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Optimism fuels surge for the stock market

The S&P 500 has erased its losses for the year, and the Dow and NASDAQ are climbing.

After falling sharply at the beginning of the coronavirus pandemic in March, the stock market is surging in the U.S. once again.

"Despite an economy decimated by the coronavirus, record unemployment and widespread civil unrest, the S&P 500 has erased its losses this year," said Nick Foulks, Director of Advising at Great Waters Financial.

Foulks says there are a number of things fueling this resurgence.

"Many states have also begun to slowly ease lockdown restrictions and reopen the economy, which has raised investors’ confidence," Foulks said. "The government has stimulated the economy by sending checks to millions of Americans, and the prospect of more stimulus money has also allowed the market to continue on its upward trajectory. The much-anticipated May jobs report stunned many, as the U.S. saw its biggest monthly job increase ever."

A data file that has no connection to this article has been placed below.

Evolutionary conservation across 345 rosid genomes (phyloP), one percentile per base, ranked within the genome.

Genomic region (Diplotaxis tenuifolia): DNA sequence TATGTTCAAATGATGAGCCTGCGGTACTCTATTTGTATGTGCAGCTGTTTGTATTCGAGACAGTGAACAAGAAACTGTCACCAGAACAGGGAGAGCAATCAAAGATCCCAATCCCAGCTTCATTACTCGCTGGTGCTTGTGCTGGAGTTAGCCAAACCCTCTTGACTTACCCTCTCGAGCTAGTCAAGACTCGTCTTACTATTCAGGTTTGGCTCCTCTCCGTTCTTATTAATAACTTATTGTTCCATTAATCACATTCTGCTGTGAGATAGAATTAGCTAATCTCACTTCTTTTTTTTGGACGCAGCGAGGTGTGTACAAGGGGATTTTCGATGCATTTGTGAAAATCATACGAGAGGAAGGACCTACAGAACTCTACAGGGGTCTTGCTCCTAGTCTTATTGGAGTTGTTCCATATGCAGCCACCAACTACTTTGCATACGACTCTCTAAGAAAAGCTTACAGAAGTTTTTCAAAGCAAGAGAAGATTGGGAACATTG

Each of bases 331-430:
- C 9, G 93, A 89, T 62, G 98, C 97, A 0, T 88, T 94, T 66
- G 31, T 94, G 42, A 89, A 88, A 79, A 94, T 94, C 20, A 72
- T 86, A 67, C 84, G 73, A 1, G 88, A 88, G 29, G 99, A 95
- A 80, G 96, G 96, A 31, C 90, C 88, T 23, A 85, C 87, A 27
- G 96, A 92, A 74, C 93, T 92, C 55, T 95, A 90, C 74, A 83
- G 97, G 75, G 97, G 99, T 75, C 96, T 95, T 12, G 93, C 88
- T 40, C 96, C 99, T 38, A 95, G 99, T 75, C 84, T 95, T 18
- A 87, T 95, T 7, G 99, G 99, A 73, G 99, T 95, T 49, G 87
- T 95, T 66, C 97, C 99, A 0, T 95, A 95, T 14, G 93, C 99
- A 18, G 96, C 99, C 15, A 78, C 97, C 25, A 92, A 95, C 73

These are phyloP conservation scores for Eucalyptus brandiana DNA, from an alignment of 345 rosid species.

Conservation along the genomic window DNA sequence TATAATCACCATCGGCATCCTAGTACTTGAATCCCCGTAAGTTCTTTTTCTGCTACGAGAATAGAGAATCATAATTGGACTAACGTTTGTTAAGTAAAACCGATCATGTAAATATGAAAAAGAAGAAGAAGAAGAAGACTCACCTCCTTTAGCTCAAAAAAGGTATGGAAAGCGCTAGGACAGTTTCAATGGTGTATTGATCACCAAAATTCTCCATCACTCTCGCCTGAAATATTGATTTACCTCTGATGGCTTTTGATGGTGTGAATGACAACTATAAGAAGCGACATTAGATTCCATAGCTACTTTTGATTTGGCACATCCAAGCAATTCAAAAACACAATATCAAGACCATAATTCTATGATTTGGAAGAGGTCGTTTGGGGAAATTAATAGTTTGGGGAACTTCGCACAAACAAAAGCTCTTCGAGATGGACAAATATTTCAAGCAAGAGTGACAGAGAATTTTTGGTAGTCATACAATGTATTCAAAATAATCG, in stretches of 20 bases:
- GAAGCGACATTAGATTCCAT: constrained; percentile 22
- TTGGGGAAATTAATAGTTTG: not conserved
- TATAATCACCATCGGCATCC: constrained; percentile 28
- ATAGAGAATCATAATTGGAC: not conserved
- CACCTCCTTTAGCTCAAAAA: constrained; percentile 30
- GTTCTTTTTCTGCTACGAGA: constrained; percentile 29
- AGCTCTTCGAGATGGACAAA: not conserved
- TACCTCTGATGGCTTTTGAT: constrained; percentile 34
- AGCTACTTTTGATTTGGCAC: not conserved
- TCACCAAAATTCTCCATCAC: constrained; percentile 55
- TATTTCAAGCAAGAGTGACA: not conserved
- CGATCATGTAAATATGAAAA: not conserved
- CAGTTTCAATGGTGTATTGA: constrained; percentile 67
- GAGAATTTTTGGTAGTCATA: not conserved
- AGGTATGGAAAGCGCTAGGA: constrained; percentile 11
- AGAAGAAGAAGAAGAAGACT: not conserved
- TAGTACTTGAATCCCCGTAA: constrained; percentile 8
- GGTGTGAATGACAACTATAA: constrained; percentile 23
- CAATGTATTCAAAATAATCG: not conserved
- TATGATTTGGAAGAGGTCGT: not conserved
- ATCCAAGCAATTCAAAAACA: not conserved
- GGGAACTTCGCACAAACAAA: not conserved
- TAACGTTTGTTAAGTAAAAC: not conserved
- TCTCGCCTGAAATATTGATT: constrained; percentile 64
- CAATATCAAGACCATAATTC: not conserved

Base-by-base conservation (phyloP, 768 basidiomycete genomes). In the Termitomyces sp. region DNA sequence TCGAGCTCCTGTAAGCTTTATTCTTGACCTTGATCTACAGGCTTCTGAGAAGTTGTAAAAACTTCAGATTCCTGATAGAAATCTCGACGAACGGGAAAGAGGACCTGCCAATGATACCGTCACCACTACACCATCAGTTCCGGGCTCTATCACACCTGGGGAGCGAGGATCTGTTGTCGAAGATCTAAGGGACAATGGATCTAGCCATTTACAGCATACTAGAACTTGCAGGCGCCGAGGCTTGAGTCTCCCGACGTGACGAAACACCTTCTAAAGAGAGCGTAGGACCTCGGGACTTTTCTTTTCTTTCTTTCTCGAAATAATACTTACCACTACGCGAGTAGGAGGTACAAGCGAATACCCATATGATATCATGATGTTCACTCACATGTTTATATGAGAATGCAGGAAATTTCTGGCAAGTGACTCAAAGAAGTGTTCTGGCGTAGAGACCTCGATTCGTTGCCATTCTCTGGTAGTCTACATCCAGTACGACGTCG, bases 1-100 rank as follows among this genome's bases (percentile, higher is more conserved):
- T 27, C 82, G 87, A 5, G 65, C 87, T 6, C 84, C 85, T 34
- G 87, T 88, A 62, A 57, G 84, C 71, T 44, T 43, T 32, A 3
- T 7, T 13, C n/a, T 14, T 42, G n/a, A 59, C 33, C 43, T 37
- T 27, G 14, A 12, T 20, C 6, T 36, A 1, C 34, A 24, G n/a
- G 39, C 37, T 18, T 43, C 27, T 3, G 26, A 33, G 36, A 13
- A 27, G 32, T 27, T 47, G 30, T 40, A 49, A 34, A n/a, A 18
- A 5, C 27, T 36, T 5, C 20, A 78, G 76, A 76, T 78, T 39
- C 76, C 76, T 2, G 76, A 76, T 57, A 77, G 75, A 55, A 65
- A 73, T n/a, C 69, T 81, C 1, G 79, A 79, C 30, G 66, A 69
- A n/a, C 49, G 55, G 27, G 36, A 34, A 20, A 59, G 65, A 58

Foulks said in addition to the S&P 500, the Dow Jones and NASDAQ also closed the month of May on a positive note for investors.

"Some credit the stock market rebound to many states reopening their economy and potential COVID-19 treatments on the horizon," Foulks said.

However, Foulks cautions another wave of COVID-19 infections could stop the rally.

"If there are more waves of infections as the country begins to reopen the economy, it could lead the government to enforce new lockdown restrictions, which could extend our current recession," Foulks said.

Investors are also closely watching the presidential election in November, and trade relations between the U.S. and China.

Even with the rollercoaster on Wall Street, Foulks says you shouldn't stop investing.

"It can be easy to let your emotions take over during the highs and lows of the stock market, but it’s important that you continue contributing to your retirement accounts," Foulks said. "Consistently investing, no matter how the market performs, can curb any emotional desire to sell low and buy back later at a higher price."

Foulks said those who are able might even consider increasing 401(k) contributions.

"If you really can’t stomach the turbulence on Wall Street, your risk tolerance may have changed. You’ll want to speak with your financial professional about adjusting your plan to include more risk-appropriate investment options," Foulks said.

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